Tonight, chef Scott Crawford opens doors to his second restaurant, Jolie, a French bistro steps away from his Historic Oakwood neighborhood hit, Crawford & Son. As of 6 p.m. on opening eve, nearly 2,000 reservations were booked within a short window of time, as locals jumped at the chance to score a table at Raleigh’s most anticipated restaurant opening of 2019.
Jolie is Crawford’s version of France. It’s a little slice of Paris on Person Street named after his 9-year-old daughter, Jolie, who twirled around the space on opening eve in a black tiered gown she originally picked out to wear in Paris on a family vacation. The trip served as much inspiration to the overall concept of Jolie, coupled with Crawford’s nostalgia for classic French cuisine from his early career days. “Jolie fell in love with French food and French culture,” he says. Upon return, the space next door to Crawford & Son became vacant.
Crawford tapped Madison Tessener as Jolie’s chef de cuisine. A Raleigh native, she returned home after a decade of working in some of Charleston’s most-touted kitchens, including Chez Nous, Husk, Charleston Grill, and McCrady’s Tavern. Energy radiates out of the open kitchen, where the two ebb and flow in silence, working in harmony like a symphony orchestra — grins on their faces the entire time as they’re both joyful to be there. “Guests are excited to see the chefs cook,” says Ashley Malinowski, general manager (of Jolie and Crawford & Son). “It’s a quiet and seamless kitchen, and they’re not trying to because it’s open, that’s just how smooth and pulled together it is.”
Tessener worked alongside Crawford next door at Crawford & Son leading up to the opening of Jolie. “This whole process has been really organic,” she says. “Scott and I also like the same things, which is amazing.” During recipe testing, Tessener notes the two executed many dishes perfectly on the first try. “That usually never happens,” she says, reiterating how the entire process feels like a natural fit, and often kismet.
A 28-seat bistro dining room plus a 32-seat rooftop garden, coined Le Rooftop, make up the small, intimate space. Tessener notes the open kitchen is like a dream to her, being able to watch the expressions on the faces of diners when eating dishes she’s poured her heart into. “It feels like we have been here a long time,” says Crawford, when looking out into the space from the kitchen. “I love the people I’m cooking with back here.”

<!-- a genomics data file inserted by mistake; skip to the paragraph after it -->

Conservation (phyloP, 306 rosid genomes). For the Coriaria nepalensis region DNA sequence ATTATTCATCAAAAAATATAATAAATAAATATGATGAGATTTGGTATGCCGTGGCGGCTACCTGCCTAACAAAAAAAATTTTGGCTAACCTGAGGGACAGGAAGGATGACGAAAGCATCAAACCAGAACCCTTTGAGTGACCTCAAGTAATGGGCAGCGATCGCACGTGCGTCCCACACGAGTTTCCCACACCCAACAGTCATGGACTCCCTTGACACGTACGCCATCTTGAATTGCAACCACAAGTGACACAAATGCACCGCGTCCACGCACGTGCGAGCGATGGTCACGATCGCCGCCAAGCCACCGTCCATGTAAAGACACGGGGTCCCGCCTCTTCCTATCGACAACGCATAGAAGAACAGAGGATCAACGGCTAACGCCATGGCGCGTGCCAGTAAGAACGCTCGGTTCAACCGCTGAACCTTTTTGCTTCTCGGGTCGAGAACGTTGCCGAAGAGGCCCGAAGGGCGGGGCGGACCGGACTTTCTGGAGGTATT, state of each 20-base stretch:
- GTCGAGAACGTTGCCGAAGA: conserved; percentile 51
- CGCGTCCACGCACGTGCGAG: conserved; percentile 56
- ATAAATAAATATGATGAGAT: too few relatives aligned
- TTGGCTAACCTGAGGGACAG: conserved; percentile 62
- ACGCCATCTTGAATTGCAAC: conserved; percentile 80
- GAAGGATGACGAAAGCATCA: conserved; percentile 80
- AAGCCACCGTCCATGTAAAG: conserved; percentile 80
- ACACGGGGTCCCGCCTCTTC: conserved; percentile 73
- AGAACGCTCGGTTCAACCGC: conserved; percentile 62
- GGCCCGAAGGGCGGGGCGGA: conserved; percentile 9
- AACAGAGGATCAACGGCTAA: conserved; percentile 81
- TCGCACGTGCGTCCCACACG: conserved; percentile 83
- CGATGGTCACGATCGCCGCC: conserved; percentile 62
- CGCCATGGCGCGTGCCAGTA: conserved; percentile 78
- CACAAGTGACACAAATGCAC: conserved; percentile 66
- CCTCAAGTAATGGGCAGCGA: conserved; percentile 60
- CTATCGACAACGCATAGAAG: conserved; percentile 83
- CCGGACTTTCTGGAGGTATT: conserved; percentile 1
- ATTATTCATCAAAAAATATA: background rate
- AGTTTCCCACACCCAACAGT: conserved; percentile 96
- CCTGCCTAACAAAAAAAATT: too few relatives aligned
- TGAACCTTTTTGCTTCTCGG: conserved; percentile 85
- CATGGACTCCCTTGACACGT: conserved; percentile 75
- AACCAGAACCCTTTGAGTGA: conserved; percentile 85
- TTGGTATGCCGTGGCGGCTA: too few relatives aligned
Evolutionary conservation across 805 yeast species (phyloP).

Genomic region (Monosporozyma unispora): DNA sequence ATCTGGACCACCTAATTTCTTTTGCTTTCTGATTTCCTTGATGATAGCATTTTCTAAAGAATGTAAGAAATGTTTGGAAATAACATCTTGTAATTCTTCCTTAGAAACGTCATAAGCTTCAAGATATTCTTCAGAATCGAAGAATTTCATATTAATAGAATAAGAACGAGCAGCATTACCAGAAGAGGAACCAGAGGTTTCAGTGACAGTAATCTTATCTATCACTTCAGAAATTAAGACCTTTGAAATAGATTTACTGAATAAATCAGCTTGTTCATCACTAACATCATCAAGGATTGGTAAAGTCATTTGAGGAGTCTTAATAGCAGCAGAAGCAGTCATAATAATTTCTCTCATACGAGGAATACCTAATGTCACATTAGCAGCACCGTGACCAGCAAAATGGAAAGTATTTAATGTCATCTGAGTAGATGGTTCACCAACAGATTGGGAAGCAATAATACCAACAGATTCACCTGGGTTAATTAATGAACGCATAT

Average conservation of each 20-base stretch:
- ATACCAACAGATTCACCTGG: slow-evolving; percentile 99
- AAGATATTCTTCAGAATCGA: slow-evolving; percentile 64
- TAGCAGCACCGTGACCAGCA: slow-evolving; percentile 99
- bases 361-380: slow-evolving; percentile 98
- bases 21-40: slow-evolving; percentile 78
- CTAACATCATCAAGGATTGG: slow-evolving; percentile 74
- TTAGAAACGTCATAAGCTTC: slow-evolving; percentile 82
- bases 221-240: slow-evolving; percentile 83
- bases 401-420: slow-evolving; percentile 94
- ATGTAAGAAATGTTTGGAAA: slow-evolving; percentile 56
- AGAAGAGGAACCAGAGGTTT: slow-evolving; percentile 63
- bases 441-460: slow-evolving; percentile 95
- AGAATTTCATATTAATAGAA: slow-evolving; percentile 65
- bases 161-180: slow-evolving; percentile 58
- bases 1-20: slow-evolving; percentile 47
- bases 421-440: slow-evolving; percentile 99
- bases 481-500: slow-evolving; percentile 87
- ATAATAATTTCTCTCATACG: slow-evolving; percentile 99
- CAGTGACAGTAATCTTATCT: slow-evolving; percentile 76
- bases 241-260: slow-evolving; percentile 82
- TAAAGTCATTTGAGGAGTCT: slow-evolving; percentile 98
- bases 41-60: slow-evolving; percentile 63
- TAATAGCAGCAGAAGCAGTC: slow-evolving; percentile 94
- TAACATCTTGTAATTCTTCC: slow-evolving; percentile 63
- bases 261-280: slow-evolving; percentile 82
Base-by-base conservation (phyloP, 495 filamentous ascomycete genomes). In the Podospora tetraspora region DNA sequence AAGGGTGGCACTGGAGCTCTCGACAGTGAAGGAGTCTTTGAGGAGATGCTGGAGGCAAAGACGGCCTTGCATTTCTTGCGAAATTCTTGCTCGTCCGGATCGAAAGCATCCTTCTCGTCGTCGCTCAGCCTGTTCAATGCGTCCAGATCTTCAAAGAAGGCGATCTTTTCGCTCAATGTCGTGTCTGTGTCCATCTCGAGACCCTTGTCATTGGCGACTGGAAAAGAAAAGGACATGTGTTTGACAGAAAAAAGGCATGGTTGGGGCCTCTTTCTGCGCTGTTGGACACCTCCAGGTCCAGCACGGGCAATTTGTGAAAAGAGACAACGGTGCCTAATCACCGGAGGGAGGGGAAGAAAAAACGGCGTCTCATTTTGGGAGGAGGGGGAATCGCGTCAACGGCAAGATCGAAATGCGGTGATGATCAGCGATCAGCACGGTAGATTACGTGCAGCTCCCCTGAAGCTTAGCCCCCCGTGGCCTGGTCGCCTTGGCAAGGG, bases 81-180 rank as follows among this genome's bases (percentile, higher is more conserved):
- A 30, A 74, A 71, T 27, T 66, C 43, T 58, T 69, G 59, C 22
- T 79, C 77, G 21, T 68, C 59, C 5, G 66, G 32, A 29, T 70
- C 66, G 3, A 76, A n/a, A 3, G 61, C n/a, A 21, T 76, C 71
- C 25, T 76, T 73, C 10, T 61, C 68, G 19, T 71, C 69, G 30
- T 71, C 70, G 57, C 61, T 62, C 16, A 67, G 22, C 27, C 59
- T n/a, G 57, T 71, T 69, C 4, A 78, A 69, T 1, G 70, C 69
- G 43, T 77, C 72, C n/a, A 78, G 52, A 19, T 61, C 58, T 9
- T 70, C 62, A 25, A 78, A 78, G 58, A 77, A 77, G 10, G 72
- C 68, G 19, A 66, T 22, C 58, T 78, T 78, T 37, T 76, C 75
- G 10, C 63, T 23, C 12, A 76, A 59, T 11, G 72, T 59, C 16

Louis Cherry Architecture adorned the space with French blues, camel-colored banquettes, and gold accents, bringing forth a true feeling of a classic French bistro — as Crawford notes, a feeling as if you’re in one of the more unknown neighborhood bistros in Paris. It’s cozy and fuzzy and welcoming inside. “It’s a little magic, and it’s not just the food,” says Crawford. The restaurant’s logo is Jolie’s personal signature, originally with a heart to dot the “i.” Pink heart-shaped sugar crystals were created for signature cocktails and mocktails as a nod.
The menu is a marriage of classical French dishes, such as steak frites, accompanied by modern spins like white corn vichyssoise with smoked trout, Osetra caviar and dill. Onion soup arrives in a proper Le Creuset soup bowl, bubbling with Comte cheese on top, immediately transforming guests to Paris — while escargot drenched in marigold butter, Tessener notes is a dish that signifies the changing of seasons. Pastry chef Krystle Swenson’s warm, pillow-like cheesy gougères or the canapes dujour are best paired with a glass of $15 grower Champagne, a unique offering in the Triangle that beverage manager Elizabeth Nguyen is very excited about.
The entire menu, from start to finish, is a result of teamwork, passion and dedication. Expect everything from a crab salad with melon, foie gras parfait (with a thick, jiggly layer of Sauternes gelee on top) served with buttery brioche from Boulted Bread, and even ricotta quenelle with julienned vegetables and herbs. Dessert is not to be overlooked as Swenson is a core part of the team, delivering memorable sweets such as pot de creme with lavender, honey and sable cookies.
If you weren’t one of the first 2,000 reservations to flood the system yesterday, don’t freak out. Walk-ins are welcome and encouraged. Diners can scoop up one of the 8 barseats downstairs or post up at Le Rooftop (weather permitting). The rooftop is a charming addition to Jolie and covered by a giant umbrella, surrounded by lavender and rosemary and will give diners a peek at the Raleigh skyline. “I want people to still be able to come in and show up from around the corner,” Tessener says. That’s a lot of how a bistro is in France.”
Jolie is currently open Tuesday through Saturday, from 5 p.m. until 10 p.m. Reservations can be made on OpenTable.